If I post an answer to a question that isn't a great answer in some way, and a downvote brings it to my attention, what should I do? My instinct would be to delete the old answer and post a new one instead of editing.

1 Answer 1


No, by all means that is the last thing you should do.

Downvote means someone think the answer is wrong or not helpful. If you know what you done wrong and can fix it, improve the existing answer - that's the proper way of action.

Even if the downvoter already went away and won't come back to check and undo the downvote, editing bumps the question to the top, other users will see your improved answer and upvote. Usually you'll have +1/-1 meaning +8 points, and if your edit made it a good answer you might even get more.

Worst case you would lose some points - really not the end of the world.

  • I guess the reasoning is that if I had some small mistake that made the answer wrong and I fix it, there's no way to tell that the downvote was on the previous "version" of the answer. (and that it's been fixed).
    – Dustin
    Aug 1, 2012 at 18:51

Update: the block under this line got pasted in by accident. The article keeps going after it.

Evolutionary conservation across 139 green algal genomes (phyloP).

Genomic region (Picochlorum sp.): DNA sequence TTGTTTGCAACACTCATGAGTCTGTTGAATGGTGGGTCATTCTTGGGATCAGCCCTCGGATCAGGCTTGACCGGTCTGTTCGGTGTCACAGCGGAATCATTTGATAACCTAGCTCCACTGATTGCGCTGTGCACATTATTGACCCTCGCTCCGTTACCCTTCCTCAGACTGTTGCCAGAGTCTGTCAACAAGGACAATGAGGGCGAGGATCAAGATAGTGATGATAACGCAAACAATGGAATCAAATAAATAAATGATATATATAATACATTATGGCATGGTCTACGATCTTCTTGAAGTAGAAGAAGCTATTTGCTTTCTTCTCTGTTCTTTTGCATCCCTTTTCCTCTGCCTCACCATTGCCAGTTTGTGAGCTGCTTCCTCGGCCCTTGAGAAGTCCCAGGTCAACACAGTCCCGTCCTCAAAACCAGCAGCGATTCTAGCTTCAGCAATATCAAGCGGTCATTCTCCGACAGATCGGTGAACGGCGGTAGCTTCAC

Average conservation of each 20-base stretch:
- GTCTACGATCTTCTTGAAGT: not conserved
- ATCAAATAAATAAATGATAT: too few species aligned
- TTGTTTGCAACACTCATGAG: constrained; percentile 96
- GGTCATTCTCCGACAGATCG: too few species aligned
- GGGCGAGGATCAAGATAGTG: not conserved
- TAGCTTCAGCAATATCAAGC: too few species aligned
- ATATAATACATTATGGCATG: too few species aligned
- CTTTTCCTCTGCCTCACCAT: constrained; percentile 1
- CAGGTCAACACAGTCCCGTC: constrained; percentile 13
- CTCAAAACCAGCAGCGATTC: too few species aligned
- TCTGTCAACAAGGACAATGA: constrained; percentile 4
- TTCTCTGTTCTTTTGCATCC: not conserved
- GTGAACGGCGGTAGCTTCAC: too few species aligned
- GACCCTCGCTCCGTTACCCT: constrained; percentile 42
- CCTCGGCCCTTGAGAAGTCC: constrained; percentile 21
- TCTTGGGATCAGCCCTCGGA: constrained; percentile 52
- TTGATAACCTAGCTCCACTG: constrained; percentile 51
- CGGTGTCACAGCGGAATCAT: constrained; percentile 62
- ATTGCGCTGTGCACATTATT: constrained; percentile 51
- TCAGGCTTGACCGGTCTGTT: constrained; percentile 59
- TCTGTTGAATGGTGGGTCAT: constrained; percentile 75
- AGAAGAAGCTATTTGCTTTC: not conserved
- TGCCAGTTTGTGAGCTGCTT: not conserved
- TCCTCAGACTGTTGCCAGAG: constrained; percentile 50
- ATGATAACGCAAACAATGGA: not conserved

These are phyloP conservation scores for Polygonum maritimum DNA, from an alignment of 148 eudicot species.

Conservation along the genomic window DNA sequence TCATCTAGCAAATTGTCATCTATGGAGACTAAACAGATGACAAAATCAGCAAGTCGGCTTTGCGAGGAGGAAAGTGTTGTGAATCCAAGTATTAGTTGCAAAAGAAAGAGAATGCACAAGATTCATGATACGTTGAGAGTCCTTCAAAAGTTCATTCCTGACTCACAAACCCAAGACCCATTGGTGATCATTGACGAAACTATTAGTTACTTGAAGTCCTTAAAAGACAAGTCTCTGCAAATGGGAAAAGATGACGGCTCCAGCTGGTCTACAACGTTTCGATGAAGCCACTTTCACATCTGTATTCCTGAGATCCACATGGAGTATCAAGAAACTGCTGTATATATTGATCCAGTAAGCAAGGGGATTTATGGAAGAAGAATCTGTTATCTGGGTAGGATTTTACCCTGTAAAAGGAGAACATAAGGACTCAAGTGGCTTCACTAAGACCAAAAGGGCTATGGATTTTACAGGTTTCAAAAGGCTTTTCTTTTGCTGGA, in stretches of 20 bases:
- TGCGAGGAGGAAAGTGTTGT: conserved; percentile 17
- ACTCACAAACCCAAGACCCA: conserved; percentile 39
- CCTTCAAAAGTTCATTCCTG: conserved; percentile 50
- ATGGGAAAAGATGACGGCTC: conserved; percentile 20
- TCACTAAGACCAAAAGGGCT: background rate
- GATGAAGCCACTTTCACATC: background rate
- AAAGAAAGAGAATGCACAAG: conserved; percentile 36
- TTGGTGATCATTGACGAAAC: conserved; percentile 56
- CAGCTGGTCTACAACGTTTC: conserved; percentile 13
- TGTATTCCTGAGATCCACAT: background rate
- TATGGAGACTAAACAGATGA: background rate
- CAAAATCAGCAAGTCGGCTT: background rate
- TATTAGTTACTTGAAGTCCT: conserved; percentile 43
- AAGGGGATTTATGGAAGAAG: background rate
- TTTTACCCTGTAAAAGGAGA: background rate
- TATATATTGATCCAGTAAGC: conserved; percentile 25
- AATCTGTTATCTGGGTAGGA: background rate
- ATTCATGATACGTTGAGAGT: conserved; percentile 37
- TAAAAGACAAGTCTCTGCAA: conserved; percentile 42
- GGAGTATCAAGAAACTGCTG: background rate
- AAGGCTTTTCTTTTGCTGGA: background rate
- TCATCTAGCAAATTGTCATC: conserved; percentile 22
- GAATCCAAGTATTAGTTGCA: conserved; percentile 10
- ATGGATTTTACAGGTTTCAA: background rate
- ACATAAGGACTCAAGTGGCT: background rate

• 1
    You can add comment telling what you fixed then the downvoter(s) can undo the vote if coming back to check. Deleting a post is a "last resort" meant to be used if the post is plain useless or wrong and can't be salvaged. Little off topic, note that many posts with negative score are roaming around - sometimes it's also useful to know what is the wrong way. Aug 1, 2012 at 18:58
  • editing bumps the question to the top. On the top of what?
    – juergen d
    Aug 1, 2012 at 19:10
  • @juergend to the front page of stack overflow (or whatever stack exchange site the question is on)
    – Naftali
    Aug 1, 2012 at 19:12
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    @juergend what Neal said is true, editing changes the "last active" timestamp of the question and this timestamp is used in the default tab of each site. (called interesting on Stack Overflow and active on all others) Aug 1, 2012 at 19:14

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